I'm guessing this is going to be contentious but very likely ultimately in scope here though not completely certain.

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    I’m voting to close this question because this doesn't seem to be within the scope of Law.SE. It might be a better fit for History.SE. In the alternative, this needs clarification and citation.
    – Trish
    Aug 26 at 9:41
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    Please read on-topic. Which of the following categories do you propose your question belong to? * Statutes or court decisions * Legal terms and language, doctrines and theory * Legal process and procedure * Historical legal applications * Dealing with legal professionals * Legal training, education, and qualifications
    – Trish
    Aug 26 at 10:54
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    Also, I implore you to reread the How do I ask a good question? - This question, as presented: 1) shows no research. 2) is very unspecific 3) does not show relevancy in any way 4) the body actually only contains a meta comment that the question would be on topic.
    – Trish
    Aug 26 at 11:00
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    I have not voted on the question based on the idea that this might be a relevant question if fleshed out in some way. For example, you could show the pattern of lawyers congregating to these regions and then ask if there is something in legal history that might have resulted in it (making it part of the historical legal applications). As presented, however, I see a question, the claim that it might be on-topic (without supporting it), and nothing that even supports that the pattern alleged in the question is actually something that exists.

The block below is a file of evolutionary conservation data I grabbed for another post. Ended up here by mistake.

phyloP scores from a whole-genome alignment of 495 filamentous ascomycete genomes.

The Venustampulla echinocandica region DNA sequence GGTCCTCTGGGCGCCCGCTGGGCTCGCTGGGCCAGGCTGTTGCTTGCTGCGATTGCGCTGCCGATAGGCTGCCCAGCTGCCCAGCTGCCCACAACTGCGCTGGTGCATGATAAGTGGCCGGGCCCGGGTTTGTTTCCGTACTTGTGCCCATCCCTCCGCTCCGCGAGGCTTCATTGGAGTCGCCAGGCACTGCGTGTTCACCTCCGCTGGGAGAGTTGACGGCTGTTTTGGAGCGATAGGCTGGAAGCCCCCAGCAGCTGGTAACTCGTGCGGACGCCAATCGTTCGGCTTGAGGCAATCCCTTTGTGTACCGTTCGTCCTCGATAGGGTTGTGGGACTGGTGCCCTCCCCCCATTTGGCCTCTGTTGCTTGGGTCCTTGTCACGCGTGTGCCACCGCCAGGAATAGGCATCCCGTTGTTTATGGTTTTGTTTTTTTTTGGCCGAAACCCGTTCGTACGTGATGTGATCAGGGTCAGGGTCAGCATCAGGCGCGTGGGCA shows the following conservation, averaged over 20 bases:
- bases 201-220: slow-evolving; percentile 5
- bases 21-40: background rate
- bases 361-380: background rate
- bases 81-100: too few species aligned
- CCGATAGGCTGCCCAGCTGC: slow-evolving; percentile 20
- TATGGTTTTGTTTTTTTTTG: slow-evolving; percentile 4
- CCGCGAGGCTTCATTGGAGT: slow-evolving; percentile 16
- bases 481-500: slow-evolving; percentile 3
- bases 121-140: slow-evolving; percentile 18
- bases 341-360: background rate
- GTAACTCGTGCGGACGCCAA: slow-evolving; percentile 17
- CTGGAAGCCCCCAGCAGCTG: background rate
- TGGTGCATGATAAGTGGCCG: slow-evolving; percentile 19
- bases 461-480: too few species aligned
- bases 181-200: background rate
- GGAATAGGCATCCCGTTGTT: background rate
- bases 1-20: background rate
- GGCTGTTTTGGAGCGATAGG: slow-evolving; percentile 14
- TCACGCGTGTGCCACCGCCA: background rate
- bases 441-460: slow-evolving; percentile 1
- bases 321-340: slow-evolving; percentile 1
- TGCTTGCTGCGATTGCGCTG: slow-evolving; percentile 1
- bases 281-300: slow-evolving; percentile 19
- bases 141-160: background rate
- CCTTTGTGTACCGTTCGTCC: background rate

– Trish
    Aug 26 at 11:03
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    Could you clarify what you mean by "so much"? Do you mean in terms of legal professionals, or court cases, or regulations, or something else? It would also be helpful if you could provide some examples. Aug 26 at 12:28

1 Answer 1


They aren't.

From a 2019 Welsh government report,

In comparison with England, Wales is somewhat underserved on a “law firm per head of population” basis. The SRA estimates that, when nationwide general populations are compared, there is one law firm per 5,472 people in England, compared with one law firm per 7,962 people in Wales. (p11)

The report cites 3500 practicing solicitors, which compares to about 150000 in England and Wales in total (using 2019 figures from the SRA). The population of Wales in 2019 was 3.1m and England was 56.2m, so there are also fewer solicitors per capita in Wales compared to England.

In the same year, there were about 17000 practicing barristers in England and Wales, of which about 300 were in Wales. This is a similar ratio as for solicitors (report p18).

The English numbers are very heavily skewed by London. If we compare Wales to a given region of England other than London, it comes out more favourably.

Within Wales, Cardiff hosts a disproportionate number of lawyers (p11 of the report). It is the seat of the Welsh government and responsible for an outsized contribution to the Welsh economy: 12% of the population, 20% share of Welsh gross value added, 30% of the law firms.

The report does identify some specific examples of large legal practices or well-regarded barristers' chambers. But overall, Wales does not seem to have a disproportionate share of the legal sector. London does, and Wales is more comparable to non-London parts of England, supporting a typical number of lawyers doing local work, plus a few higher-profile outliers.

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